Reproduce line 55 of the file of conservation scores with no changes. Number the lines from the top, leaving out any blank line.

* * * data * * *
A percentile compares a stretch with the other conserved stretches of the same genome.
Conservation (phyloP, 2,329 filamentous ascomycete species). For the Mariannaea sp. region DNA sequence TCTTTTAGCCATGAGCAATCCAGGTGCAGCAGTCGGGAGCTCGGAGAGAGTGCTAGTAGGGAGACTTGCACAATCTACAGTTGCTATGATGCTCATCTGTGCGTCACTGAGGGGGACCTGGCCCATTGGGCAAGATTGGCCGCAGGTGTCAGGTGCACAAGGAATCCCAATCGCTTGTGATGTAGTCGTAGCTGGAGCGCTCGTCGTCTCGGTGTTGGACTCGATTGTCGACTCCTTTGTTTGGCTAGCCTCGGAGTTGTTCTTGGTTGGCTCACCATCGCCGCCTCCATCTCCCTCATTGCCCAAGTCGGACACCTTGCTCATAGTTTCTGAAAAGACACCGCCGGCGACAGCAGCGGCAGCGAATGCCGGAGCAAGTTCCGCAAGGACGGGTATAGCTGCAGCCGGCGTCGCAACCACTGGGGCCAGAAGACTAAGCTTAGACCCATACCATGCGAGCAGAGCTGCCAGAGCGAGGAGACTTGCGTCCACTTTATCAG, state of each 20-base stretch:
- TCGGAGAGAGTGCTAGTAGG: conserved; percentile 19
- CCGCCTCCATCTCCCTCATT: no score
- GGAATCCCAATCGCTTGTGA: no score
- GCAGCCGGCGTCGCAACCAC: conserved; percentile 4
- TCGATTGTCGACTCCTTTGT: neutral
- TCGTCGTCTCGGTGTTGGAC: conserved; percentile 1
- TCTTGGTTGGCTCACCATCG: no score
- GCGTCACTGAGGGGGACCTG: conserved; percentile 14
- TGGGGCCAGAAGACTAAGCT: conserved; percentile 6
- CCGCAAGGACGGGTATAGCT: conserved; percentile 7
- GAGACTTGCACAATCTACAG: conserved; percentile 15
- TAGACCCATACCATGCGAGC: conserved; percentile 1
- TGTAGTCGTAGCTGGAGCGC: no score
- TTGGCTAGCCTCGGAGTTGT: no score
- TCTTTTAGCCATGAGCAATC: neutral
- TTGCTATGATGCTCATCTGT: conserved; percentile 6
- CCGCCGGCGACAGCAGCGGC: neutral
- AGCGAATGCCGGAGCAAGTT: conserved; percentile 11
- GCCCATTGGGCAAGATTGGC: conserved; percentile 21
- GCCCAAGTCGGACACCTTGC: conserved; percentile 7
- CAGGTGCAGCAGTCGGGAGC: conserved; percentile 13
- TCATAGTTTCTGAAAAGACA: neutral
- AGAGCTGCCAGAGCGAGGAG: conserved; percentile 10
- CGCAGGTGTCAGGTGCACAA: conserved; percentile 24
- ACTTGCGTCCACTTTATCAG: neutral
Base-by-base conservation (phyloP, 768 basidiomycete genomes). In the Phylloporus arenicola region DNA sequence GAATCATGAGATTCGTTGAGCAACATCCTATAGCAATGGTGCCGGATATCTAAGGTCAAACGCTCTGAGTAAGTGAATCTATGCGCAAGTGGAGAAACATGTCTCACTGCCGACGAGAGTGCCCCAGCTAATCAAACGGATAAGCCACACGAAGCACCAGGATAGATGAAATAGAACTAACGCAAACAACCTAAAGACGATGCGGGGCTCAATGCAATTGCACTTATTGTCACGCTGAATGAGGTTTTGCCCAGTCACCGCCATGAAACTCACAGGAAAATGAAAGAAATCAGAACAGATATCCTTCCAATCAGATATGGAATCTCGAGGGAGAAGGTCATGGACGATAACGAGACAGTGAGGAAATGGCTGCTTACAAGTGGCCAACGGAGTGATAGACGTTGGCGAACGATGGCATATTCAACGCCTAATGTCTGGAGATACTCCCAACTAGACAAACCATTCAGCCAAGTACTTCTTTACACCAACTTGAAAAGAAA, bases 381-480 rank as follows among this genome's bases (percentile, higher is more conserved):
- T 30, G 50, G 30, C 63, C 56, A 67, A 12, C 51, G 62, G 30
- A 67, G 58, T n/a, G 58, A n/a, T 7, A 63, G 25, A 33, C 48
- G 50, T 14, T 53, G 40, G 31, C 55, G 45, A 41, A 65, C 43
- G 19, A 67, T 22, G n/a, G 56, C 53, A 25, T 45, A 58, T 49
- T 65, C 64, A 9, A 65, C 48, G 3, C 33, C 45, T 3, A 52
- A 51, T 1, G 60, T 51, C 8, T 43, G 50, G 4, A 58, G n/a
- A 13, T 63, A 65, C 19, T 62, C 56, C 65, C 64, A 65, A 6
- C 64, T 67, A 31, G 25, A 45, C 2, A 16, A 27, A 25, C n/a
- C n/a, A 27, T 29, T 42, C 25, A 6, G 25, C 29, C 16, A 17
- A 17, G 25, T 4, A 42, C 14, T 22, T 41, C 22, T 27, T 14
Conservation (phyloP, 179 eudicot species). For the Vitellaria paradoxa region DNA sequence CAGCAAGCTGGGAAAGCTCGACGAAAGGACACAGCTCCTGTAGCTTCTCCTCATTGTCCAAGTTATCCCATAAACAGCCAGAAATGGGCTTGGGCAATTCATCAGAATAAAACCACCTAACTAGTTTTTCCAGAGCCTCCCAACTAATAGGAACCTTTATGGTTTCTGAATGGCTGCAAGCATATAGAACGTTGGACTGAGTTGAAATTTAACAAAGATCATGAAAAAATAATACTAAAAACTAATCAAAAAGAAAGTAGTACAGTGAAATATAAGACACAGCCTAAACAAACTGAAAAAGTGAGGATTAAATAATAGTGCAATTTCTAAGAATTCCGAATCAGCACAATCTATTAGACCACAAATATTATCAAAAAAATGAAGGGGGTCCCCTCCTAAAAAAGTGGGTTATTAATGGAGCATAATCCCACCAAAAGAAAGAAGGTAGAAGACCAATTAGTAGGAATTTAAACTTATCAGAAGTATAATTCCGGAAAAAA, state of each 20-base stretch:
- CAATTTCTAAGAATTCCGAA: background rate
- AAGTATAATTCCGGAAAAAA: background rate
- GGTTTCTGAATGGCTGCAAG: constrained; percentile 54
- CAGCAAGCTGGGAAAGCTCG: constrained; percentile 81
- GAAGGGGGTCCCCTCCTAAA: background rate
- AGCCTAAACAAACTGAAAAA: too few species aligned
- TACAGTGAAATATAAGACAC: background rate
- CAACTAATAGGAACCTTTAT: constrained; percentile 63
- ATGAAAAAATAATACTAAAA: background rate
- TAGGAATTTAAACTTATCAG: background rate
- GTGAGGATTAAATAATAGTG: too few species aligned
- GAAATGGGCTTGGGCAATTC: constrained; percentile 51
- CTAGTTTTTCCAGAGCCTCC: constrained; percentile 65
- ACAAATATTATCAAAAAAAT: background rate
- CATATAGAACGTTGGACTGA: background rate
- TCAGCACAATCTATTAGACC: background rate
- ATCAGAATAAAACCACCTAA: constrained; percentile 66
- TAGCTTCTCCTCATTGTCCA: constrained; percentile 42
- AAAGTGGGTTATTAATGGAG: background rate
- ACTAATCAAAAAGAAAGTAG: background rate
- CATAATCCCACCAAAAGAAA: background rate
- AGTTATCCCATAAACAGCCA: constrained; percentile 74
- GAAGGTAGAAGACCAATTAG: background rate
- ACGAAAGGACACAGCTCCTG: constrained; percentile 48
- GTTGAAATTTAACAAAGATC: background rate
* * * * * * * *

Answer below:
- TCAGCACAATCTATTAGACC: background rate